By EQUIP Leader Carrie McWhorter
**Disclaimer: Teal pumpkins placed outside the home alerts trick-or-treaters that they have accommodations for those that may have food allergies. Trick-or-treaters carrying blue bags identify themselves as having a disability so homeowners know.**
This Halloween, parents of children with autism are being encouraged via social media to send their children off with blue trick-or-treat buckets or a bag with a puzzle piece. The blue bucket or bag is meant to signal to the general public that the individual has autism and is nonverbal. The push for disability disclosure is problematic for several reasons.
A child should not be forced to disclose their disability to make others feel more comfortable. It should be the individual’s choice if, when, and how to disclose. If a child comes to the door on Halloween night, give them candy or other treats. To avoid ableism, people should be mindful that children with disabilities will be trick-or-treating and should not expect that every individual will communicate or present the same way. Therefore, the person giving out the candy should accommodate everyone. People should not force children to say “trick-or-treat” or wear a costume in order to receive candy.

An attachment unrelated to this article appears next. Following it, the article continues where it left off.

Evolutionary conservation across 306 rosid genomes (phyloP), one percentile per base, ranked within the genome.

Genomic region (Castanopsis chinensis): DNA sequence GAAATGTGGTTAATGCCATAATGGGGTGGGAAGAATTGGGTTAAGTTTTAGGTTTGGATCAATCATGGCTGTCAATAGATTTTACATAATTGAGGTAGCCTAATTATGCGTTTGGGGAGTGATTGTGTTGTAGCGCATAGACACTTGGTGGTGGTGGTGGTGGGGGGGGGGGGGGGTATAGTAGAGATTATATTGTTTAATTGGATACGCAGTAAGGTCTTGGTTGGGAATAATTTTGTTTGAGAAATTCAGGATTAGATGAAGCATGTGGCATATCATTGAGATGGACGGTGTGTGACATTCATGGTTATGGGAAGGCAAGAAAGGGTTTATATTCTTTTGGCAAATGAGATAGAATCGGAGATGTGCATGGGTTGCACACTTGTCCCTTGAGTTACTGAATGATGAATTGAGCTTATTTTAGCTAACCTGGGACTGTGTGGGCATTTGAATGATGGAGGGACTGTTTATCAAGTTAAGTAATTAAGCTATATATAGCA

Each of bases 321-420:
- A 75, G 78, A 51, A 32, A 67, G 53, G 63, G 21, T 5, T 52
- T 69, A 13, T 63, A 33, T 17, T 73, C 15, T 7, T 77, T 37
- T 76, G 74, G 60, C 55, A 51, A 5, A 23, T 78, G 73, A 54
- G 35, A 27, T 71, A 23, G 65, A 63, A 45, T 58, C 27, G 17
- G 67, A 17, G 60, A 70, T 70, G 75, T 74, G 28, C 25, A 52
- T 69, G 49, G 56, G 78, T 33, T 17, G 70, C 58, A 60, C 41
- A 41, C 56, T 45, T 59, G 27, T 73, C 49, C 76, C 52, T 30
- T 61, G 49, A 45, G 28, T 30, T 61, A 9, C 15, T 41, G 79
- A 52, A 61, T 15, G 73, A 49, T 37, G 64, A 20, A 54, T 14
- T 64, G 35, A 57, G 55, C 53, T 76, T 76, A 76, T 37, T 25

Make sure to value children’s right not to self-disclose over a stranger’s discomfort. Say no to blue!